Among other cover crops discussed here, sweet clover comes out well, for tolerating sodium, making deep roots, fixing nitrogen and bringing up more phosphorus. And growing so tall it can be mowed and the top growth taken for compost-making. Alfalfa has similar features, but is not so cold-hardy. (Khadighar Farm is in Maine.)
While Will’s farm is veganic agriculture, he is still a grass farmer. He uses wood ash and ramial wood-chips (chipped small branches and brush) to improve his grassland, reckoning this more sustainable than farming cattle.
Will describes chopping out circles of cover crop to transplant squash into, as a way of extending the valuable life of the cover crop until the last minute. I’d caution southern growers about trying that. When squash grow fast they can quickly run over cover crops and make life difficult. I tried winter squash with buckwheat once and the crew never quite forgave me, as we had to wade in and pull up the buckwheat to prevent seeding.
I was very interested to read that his squash plants, having grown surrounded by oats and peas (flattened and covered with tree leaves) never get troubled by striped cucumber beetles (one of our more pesky pests). Ramial wood chips are a great way to build soil, if spread on the surface rather than turned in. Fungi will break down the material overtime. The key is to get the woody material locally, to be eco-efficient. We ask our electric co-op to unload their line-clearance chips near the end of our driveway.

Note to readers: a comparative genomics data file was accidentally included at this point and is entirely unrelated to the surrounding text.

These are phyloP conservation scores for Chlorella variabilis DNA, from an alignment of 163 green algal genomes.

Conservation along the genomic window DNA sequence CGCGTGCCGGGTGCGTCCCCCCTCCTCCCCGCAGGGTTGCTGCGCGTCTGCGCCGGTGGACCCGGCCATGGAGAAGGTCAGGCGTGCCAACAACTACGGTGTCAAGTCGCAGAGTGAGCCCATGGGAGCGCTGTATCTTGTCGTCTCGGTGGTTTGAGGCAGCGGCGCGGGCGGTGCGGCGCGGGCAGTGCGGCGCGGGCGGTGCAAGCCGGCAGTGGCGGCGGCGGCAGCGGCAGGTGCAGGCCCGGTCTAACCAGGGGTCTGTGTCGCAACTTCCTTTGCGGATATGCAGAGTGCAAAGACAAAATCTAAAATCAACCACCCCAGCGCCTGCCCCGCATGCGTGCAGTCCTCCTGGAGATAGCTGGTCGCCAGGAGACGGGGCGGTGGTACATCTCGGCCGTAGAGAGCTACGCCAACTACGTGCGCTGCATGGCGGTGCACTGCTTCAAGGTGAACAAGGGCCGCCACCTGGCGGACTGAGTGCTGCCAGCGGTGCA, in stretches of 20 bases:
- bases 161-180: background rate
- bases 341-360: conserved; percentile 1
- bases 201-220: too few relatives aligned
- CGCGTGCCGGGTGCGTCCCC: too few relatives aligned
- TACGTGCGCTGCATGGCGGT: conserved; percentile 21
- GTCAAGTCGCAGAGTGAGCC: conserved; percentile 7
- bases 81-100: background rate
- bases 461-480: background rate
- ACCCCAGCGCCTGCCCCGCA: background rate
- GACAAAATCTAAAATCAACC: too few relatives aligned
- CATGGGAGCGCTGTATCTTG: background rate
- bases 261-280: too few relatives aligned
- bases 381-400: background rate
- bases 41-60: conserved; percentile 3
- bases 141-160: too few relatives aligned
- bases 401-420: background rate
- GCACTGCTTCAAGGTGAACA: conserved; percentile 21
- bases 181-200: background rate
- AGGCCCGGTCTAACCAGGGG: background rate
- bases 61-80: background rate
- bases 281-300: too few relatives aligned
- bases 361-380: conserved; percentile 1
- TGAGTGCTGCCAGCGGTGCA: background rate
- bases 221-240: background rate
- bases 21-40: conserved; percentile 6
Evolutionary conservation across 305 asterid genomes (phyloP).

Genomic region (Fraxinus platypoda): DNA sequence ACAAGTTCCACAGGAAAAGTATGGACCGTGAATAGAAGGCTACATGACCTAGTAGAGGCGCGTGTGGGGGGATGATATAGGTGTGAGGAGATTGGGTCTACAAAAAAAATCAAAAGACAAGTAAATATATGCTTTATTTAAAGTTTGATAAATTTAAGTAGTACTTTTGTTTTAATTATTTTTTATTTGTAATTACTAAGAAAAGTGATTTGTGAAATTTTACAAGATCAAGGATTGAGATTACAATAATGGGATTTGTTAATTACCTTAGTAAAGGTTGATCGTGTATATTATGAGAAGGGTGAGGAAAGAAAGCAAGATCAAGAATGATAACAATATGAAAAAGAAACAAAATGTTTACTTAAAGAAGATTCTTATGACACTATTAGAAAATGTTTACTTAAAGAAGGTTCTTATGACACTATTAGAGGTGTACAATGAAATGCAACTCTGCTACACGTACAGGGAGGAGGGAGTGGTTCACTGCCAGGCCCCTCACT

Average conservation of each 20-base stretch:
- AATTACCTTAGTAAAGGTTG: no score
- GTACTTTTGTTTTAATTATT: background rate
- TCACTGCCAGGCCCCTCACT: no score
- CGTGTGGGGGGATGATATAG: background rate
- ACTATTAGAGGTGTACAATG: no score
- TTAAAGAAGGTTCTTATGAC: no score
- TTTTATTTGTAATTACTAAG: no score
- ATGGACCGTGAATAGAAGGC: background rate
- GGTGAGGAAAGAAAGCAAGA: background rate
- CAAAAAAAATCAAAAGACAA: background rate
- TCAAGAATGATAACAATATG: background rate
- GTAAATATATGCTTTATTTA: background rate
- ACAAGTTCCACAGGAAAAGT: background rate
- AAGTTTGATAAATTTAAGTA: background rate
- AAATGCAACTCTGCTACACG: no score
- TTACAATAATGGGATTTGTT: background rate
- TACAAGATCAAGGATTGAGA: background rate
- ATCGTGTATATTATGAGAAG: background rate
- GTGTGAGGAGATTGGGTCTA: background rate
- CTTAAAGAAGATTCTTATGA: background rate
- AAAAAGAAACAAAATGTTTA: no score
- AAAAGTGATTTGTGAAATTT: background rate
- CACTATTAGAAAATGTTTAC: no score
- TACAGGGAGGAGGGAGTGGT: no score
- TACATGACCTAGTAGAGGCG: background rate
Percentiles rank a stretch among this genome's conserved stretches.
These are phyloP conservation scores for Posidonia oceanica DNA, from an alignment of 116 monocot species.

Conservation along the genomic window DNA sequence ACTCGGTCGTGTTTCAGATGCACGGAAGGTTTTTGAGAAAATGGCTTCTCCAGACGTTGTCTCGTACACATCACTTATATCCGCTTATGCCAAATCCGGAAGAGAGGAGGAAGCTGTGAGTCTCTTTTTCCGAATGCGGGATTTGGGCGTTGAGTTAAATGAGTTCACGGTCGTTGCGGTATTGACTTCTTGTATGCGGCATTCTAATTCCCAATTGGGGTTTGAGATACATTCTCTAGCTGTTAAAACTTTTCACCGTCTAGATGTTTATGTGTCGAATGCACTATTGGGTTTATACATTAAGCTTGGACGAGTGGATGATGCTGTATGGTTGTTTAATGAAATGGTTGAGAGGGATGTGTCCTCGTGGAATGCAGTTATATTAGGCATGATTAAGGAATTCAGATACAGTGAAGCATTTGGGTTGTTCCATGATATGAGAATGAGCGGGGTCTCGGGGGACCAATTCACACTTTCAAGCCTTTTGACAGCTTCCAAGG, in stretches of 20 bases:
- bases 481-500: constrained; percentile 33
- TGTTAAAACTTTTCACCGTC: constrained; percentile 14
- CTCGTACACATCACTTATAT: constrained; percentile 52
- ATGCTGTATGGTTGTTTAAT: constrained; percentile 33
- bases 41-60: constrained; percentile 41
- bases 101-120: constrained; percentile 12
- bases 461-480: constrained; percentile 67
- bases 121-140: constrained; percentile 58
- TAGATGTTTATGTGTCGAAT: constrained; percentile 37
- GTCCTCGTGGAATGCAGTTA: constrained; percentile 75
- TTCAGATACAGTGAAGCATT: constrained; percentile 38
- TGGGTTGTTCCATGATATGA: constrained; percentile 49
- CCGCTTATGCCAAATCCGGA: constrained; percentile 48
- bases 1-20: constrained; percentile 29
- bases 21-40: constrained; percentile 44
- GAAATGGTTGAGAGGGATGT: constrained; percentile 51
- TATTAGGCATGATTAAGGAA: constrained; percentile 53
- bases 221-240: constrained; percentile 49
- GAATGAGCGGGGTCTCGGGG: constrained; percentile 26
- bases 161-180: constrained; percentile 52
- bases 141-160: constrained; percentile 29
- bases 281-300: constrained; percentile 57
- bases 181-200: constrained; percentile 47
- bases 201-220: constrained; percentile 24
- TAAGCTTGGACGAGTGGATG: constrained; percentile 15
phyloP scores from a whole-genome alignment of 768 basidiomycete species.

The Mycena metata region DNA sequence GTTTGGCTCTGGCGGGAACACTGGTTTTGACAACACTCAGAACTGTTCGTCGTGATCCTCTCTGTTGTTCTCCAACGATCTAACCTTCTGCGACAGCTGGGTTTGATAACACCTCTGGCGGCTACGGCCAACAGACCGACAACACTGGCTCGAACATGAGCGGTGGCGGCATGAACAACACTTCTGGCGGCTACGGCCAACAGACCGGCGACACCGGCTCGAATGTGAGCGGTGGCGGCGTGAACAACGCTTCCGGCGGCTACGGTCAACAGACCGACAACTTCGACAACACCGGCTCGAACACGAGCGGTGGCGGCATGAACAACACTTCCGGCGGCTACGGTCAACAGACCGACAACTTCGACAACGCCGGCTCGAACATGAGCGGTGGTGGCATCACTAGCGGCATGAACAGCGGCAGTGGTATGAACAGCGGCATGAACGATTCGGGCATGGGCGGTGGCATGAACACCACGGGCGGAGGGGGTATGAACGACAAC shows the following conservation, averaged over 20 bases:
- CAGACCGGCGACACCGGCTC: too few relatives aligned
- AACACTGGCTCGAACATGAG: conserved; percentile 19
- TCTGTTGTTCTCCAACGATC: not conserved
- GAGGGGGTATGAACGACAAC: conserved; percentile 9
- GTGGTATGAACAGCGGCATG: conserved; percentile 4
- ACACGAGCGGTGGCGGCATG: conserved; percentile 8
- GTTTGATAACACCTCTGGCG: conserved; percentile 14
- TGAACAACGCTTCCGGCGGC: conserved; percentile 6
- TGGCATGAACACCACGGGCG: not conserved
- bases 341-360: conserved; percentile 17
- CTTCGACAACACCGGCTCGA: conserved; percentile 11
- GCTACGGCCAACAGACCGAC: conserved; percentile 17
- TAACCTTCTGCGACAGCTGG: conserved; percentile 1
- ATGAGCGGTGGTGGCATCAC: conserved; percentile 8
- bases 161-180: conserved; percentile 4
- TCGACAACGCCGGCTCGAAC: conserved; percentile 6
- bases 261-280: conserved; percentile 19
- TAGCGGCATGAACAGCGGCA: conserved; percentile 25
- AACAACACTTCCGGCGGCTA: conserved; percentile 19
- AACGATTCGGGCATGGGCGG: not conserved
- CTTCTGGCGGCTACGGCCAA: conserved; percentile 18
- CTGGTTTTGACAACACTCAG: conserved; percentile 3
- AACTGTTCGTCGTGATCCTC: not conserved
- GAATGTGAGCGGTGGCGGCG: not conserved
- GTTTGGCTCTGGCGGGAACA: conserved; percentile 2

Because importing minerals and other soil builders over large distances is not sustainable, it is wise to conserve minerals and recycle those nutrients on your own land as long as possible. Humanure is worth considering, if you are not selling Organically-Certified produce to others, as long as you can be sure it doesn’t have medications or diseases in it, and you are quite choosy about which crops you apply it to.
Will says “boron is most vulnerable to erosion via the marketplace”, meaning selling produce can deplete your soils of some minerals.
Woodash is a valuable resource (although I reckon southern growers get less wood ash than northern growers).Wood ash can help reduce soil acidity, but probably don’t apply more than 10-15 lbs/1000ft2 (4.5-6.8 kg/92.9m2).